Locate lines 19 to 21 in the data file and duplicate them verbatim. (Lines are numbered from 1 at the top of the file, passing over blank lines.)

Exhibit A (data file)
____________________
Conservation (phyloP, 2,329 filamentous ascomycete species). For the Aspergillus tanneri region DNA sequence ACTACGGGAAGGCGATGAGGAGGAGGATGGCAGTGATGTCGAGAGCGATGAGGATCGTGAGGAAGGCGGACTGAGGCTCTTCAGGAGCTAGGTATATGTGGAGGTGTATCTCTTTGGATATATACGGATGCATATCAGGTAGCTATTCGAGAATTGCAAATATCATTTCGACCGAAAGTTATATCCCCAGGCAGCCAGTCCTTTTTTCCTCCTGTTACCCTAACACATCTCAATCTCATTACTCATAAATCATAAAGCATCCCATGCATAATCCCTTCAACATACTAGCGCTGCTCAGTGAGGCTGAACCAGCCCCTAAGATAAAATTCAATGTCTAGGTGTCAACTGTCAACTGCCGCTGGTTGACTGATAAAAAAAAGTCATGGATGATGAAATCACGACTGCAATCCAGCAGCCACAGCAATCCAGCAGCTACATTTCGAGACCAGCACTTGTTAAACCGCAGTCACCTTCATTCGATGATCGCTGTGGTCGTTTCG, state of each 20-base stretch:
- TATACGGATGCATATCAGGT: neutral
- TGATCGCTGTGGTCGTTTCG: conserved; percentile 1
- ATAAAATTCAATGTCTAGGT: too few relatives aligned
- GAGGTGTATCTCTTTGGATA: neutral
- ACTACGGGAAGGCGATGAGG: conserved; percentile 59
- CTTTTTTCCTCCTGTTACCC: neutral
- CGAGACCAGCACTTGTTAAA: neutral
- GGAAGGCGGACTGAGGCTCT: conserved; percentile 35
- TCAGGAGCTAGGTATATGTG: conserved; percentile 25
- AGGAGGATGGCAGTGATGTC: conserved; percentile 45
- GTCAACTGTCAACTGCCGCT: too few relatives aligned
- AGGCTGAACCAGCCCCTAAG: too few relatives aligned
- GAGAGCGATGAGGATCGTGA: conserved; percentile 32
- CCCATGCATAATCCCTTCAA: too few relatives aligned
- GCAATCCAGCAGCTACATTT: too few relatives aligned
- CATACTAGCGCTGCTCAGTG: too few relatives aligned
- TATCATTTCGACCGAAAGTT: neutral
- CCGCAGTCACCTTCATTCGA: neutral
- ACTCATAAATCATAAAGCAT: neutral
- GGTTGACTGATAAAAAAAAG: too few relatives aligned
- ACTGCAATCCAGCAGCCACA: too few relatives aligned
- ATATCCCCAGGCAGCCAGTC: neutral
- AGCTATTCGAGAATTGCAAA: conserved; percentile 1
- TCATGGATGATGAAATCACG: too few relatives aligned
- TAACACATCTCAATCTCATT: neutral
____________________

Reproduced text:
- CCGCAGTCACCTTCATTCGA: neutral
- ACTCATAAATCATAAAGCAT: neutral
- GGTTGACTGATAAAAAAAAG: too few relatives aligned